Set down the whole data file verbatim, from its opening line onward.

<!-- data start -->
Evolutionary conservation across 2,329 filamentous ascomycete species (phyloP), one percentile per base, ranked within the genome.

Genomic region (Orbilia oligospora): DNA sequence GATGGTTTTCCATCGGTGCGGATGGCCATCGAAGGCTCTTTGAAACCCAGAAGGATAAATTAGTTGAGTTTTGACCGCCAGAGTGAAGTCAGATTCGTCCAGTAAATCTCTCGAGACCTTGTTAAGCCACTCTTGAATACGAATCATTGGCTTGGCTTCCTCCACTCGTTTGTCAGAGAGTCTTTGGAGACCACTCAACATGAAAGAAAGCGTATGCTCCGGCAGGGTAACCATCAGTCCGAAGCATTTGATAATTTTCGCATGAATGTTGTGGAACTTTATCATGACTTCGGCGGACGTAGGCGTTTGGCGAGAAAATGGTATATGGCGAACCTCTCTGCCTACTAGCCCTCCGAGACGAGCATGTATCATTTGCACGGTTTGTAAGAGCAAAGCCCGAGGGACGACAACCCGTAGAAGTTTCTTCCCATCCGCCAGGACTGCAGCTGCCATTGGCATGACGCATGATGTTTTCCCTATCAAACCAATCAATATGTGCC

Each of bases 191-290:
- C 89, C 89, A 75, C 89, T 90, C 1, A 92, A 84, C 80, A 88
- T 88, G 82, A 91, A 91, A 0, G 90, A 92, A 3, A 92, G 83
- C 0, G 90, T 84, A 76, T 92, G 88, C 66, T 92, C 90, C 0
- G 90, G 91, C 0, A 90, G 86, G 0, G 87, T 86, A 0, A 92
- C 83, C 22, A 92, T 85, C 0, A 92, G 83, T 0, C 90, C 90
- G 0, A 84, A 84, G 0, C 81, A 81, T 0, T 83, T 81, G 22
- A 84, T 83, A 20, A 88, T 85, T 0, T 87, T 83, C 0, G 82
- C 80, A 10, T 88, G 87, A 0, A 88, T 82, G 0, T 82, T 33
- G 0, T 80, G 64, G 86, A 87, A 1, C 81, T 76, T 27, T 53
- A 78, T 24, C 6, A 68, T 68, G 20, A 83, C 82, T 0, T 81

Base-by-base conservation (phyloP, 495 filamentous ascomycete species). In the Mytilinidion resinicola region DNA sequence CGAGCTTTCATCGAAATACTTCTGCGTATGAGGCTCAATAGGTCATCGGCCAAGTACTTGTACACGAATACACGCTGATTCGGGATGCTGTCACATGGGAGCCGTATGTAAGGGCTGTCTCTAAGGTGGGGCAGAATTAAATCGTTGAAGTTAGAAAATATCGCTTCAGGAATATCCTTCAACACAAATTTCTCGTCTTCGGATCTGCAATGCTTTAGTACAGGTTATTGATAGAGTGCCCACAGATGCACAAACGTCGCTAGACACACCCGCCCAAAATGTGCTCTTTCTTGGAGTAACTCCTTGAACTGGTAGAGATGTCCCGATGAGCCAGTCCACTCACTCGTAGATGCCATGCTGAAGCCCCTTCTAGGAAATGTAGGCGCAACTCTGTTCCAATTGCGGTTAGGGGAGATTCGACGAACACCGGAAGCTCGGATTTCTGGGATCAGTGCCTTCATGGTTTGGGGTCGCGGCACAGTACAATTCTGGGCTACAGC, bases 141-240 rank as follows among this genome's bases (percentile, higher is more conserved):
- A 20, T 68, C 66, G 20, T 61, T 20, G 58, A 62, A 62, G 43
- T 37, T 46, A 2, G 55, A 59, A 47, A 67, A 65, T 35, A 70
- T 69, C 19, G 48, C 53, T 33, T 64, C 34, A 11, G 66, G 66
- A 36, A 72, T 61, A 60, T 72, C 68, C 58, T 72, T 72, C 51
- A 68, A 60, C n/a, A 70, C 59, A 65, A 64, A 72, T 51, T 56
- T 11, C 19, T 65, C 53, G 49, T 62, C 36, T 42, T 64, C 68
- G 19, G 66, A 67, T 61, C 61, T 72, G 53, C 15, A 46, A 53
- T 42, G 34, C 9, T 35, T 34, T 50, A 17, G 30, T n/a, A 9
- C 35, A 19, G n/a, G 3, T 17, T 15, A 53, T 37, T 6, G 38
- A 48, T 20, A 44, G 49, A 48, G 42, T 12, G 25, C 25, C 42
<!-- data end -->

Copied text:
Evolutionary conservation across 2,329 filamentous ascomycete species (phyloP), one percentile per base, ranked within the genome.

Genomic region (Orbilia oligospora): DNA sequence GATGGTTTTCCATCGGTGCGGATGGCCATCGAAGGCTCTTTGAAACCCAGAAGGATAAATTAGTTGAGTTTTGACCGCCAGAGTGAAGTCAGATTCGTCCAGTAAATCTCTCGAGACCTTGTTAAGCCACTCTTGAATACGAATCATTGGCTTGGCTTCCTCCACTCGTTTGTCAGAGAGTCTTTGGAGACCACTCAACATGAAAGAAAGCGTATGCTCCGGCAGGGTAACCATCAGTCCGAAGCATTTGATAATTTTCGCATGAATGTTGTGGAACTTTATCATGACTTCGGCGGACGTAGGCGTTTGGCGAGAAAATGGTATATGGCGAACCTCTCTGCCTACTAGCCCTCCGAGACGAGCATGTATCATTTGCACGGTTTGTAAGAGCAAAGCCCGAGGGACGACAACCCGTAGAAGTTTCTTCCCATCCGCCAGGACTGCAGCTGCCATTGGCATGACGCATGATGTTTTCCCTATCAAACCAATCAATATGTGCC

Each of bases 191-290:
- C 89, C 89, A 75, C 89, T 90, C 1, A 92, A 84, C 80, A 88
- T 88, G 82, A 91, A 91, A 0, G 90, A 92, A 3, A 92, G 83
- C 0, G 90, T 84, A 76, T 92, G 88, C 66, T 92, C 90, C 0
- G 90, G 91, C 0, A 90, G 86, G 0, G 87, T 86, A 0, A 92
- C 83, C 22, A 92, T 85, C 0, A 92, G 83, T 0, C 90, C 90
- G 0, A 84, A 84, G 0, C 81, A 81, T 0, T 83, T 81, G 22
- A 84, T 83, A 20, A 88, T 85, T 0, T 87, T 83, C 0, G 82
- C 80, A 10, T 88, G 87, A 0, A 88, T 82, G 0, T 82, T 33
- G 0, T 80, G 64, G 86, A 87, A 1, C 81, T 76, T 27, T 53
- A 78, T 24, C 6, A 68, T 68, G 20, A 83, C 82, T 0, T 81

Base-by-base conservation (phyloP, 495 filamentous ascomycete species). In the Mytilinidion resinicola region DNA sequence CGAGCTTTCATCGAAATACTTCTGCGTATGAGGCTCAATAGGTCATCGGCCAAGTACTTGTACACGAATACACGCTGATTCGGGATGCTGTCACATGGGAGCCGTATGTAAGGGCTGTCTCTAAGGTGGGGCAGAATTAAATCGTTGAAGTTAGAAAATATCGCTTCAGGAATATCCTTCAACACAAATTTCTCGTCTTCGGATCTGCAATGCTTTAGTACAGGTTATTGATAGAGTGCCCACAGATGCACAAACGTCGCTAGACACACCCGCCCAAAATGTGCTCTTTCTTGGAGTAACTCCTTGAACTGGTAGAGATGTCCCGATGAGCCAGTCCACTCACTCGTAGATGCCATGCTGAAGCCCCTTCTAGGAAATGTAGGCGCAACTCTGTTCCAATTGCGGTTAGGGGAGATTCGACGAACACCGGAAGCTCGGATTTCTGGGATCAGTGCCTTCATGGTTTGGGGTCGCGGCACAGTACAATTCTGGGCTACAGC, bases 141-240 rank as follows among this genome's bases (percentile, higher is more conserved):
- A 20, T 68, C 66, G 20, T 61, T 20, G 58, A 62, A 62, G 43
- T 37, T 46, A 2, G 55, A 59, A 47, A 67, A 65, T 35, A 70
- T 69, C 19, G 48, C 53, T 33, T 64, C 34, A 11, G 66, G 66
- A 36, A 72, T 61, A 60, T 72, C 68, C 58, T 72, T 72, C 51
- A 68, A 60, C n/a, A 70, C 59, A 65, A 64, A 72, T 51, T 56
- T 11, C 19, T 65, C 53, G 49, T 62, C 36, T 42, T 64, C 68
- G 19, G 66, A 67, T 61, C 61, T 72, G 53, C 15, A 46, A 53
- T 42, G 34, C 9, T 35, T 34, T 50, A 17, G 30, T n/a, A 9
- C 35, A 19, G n/a, G 3, T 17, T 15, A 53, T 37, T 6, G 38
- A 48, T 20, A 44, G 49, A 48, G 42, T 12, G 25, C 25, C 42